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Monday, 1 February 2016

On Blu-ray - David Hare looks at new discs of Confidential Report, The Wrong Man, I Confess & Fat City

Confidential Report/Dossier Secret (Mr Arkadin) (Orson Welles, France/Spain/Switzerland, 1955)
The terrific Carnival scene from Welles' Mr Arkadin. This is the French Carlotta Blu-ray from last year of the European 97m; 42s cut, Confidential Report/Dossier Secret. It's only regrettable Carlotta could not have packaged something comparable to Criterion's now 10 year old Mr Arkadin three disc-three cuts version with massive scholarship and extras by Rosenbaum, Naremore et al. But rights issues always limit these things. This delivers the originally Warner released Euro cut version from 1956 with a whopping 39Mbps bitrate and the flawless HD rendering which is only limited by the condition of the original master, presumably the same 35mm fine grain used by Criterion for their boxset in 2005. The movie itself is a hoot, Welles at his trashiest, one could say in his Ed Wood mode. But with super high quality (for Welles) production values, like relatively perfect dubbing, and frame perfect shot matching and timing. There are a number of frame jumps, probably attributable to timing notches which are probably inherent in the source 35mm but these are hardly noticeable except to a trained eye. Even such never-to-be stars as Robert Arden, always a poor man's Ralph Meeker, and Miss Mori, a poor man's Gina Lollobrigida, deliver such goods as are required for the narrative core, considering the whole picture really breathes through the bit players - Paxinou, Redrave, Tamiroff, Mischa Auer, and the rest. Extras include Simon Callow's piece from the Criterion disc, and the same ten minute reel of dailies with Welles fluffing dialogue. French subs are removable throughout the disc.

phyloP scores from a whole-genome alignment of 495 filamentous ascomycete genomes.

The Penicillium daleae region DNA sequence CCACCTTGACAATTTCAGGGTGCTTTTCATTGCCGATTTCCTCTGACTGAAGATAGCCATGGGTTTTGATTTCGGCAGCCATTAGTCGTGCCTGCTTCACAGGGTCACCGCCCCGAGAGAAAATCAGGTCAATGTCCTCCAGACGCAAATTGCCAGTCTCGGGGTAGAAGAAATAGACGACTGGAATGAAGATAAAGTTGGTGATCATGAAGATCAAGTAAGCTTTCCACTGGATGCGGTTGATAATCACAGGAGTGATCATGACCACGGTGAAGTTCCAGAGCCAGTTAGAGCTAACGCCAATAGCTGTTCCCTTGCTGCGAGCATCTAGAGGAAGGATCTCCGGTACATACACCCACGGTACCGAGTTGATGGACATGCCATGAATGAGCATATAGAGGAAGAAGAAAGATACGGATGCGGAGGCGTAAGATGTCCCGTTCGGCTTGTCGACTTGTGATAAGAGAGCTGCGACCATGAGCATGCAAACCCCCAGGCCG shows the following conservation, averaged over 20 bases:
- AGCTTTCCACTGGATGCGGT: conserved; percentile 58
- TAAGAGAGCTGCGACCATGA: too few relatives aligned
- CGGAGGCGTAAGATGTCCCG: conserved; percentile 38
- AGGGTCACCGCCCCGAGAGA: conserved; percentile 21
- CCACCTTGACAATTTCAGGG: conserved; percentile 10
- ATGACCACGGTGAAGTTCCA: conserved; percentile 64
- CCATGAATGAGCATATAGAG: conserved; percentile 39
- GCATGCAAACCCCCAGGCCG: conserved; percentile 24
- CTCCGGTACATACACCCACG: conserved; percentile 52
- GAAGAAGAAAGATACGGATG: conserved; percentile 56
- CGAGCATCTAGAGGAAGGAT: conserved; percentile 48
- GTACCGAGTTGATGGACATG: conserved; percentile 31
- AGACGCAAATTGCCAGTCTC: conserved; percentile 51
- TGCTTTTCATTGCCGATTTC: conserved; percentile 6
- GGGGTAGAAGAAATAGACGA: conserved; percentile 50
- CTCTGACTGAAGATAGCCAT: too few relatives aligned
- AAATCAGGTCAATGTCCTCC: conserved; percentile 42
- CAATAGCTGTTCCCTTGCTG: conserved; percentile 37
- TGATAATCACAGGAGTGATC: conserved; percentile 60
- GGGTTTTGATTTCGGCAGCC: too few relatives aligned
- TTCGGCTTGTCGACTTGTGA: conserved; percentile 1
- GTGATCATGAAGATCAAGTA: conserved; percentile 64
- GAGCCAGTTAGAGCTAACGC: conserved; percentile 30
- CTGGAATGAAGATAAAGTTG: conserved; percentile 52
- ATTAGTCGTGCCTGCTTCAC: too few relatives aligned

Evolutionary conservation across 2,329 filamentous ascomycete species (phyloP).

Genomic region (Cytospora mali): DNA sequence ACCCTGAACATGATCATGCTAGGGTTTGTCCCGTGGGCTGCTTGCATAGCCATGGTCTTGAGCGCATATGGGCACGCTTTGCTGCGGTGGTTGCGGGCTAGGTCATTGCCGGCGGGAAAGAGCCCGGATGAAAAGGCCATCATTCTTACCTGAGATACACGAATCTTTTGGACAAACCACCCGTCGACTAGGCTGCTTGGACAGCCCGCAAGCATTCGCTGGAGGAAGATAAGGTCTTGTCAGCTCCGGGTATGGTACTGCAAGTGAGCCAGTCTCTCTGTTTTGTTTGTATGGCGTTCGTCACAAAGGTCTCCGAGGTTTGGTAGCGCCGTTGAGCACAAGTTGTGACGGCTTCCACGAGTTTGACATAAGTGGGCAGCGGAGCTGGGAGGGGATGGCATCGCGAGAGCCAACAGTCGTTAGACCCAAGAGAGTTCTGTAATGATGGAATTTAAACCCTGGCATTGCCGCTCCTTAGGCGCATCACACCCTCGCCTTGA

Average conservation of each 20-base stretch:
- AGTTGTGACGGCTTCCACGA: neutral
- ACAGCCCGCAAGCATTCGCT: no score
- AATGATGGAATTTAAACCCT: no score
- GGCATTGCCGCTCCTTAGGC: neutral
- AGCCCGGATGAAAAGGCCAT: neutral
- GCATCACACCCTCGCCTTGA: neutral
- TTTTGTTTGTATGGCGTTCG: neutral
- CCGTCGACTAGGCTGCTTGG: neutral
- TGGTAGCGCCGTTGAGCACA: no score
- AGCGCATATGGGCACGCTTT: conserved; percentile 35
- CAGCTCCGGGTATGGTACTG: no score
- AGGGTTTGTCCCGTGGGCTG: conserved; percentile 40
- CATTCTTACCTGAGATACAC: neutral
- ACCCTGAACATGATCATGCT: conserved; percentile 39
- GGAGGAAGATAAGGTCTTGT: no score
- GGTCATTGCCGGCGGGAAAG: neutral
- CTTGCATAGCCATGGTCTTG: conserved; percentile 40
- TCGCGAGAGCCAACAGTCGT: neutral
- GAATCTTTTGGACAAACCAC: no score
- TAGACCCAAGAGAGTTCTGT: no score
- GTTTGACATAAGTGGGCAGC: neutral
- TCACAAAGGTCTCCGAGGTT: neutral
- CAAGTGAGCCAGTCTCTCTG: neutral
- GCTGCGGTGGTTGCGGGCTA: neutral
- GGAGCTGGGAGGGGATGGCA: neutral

The Wrong Man (Alfred Hitchcock, USA, 1956)


The master, the Son and a miracle from The Wrong Man. The new Warner Archive Blu-ray is a perfect, film-like rendition and Robert Burks in B&W with all the grain intact is a treat. Watching Vera Miles in this I am always reminded to go back to the very first episode of Alfred Hitchcock Presents, "Revenge" originally screened on 2nd October 1955 in which Vera and hubby Ralph Meeker play a couple on the road who are compelled to eternally seek revenge for a crime that may or may not have been committed. It's simply impossible to separate some of the ideas in this terrific opening for the series, directed by Hitch from the themes of Wrong Man. The greatest thing in the picture - among so many - is that Hitchcock shows us explicitly the redemption of one person, viz. the caps above, but ends the film on a note of total despair for another. So perhaps "god", or even a "state of grace" IS present, but only for some? Complex and mysterious, for both believer and non believer....

I remain a resolute non theist to this day. But the men at Marist (AKA Marx) Bros Darlinghurst in Sydney who were my completely wonderful and inspiring teachers during mid/late teens did so much to support my thirst for knowledge and by definition non belief. And two of them quietly supported me as an out (if not flaming) gay kid, with nudges and winks which they too understood was a reality for them. (In response to David Ehrenstein, it was a really privileged time and such a refuge from my idiotic parents.) There is a very decent and human side to some Catholics which I admire to this day, a real sense of social justice which is how you get so many "good" Catholics back in Oz these days leading the opposition to the hideous neo fascist Tory government there with its concentration camps for "illegal" refugees and its religion of minority hatred. This and I Confess are his most brilliant "Catholic " movies and I still feel he remains with some doubts of his own, although he doesn't seem to end in as complete atheism as Bresson clearly does in L'Argent. Or even Rossellini did when he made his two great films about saints, Francesco Guillare di DIo, and Europe 51. So many people seriously misjudge Rossellini as a religious director, when nothing could be further from the truth. His Il Messia (1975) is the greatest realist film about "Christ", wildly superior to the Pasolini which I find confused and frankly sentimental.